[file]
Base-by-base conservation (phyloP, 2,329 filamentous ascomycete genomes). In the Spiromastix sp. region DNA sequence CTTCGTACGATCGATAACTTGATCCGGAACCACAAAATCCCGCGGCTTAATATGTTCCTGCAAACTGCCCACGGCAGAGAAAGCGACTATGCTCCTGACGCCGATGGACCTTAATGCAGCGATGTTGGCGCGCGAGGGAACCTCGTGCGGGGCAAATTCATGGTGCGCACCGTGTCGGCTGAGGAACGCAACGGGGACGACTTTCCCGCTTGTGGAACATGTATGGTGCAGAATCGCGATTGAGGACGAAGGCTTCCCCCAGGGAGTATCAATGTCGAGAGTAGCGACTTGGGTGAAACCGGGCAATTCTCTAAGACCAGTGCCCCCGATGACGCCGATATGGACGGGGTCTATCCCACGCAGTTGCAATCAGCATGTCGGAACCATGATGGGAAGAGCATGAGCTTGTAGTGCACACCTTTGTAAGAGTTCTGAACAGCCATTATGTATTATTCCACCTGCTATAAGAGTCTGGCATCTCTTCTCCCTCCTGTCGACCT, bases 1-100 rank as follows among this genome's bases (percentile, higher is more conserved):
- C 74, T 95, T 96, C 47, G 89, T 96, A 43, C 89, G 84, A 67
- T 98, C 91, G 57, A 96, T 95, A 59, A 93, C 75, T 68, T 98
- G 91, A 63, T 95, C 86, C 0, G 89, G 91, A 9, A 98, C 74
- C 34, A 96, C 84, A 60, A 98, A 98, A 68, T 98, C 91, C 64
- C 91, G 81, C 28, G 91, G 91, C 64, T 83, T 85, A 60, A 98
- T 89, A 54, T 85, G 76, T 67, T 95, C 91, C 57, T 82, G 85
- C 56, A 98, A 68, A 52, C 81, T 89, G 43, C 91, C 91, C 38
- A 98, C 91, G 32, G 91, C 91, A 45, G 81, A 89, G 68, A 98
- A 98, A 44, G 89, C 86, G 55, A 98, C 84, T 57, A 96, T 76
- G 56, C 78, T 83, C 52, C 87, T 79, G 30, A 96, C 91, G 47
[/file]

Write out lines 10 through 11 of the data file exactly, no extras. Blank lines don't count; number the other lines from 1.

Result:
- A 98, A 44, G 89, C 86, G 55, A 98, C 84, T 57, A 96, T 76
- G 56, C 78, T 83, C 52, C 87, T 79, G 30, A 96, C 91, G 47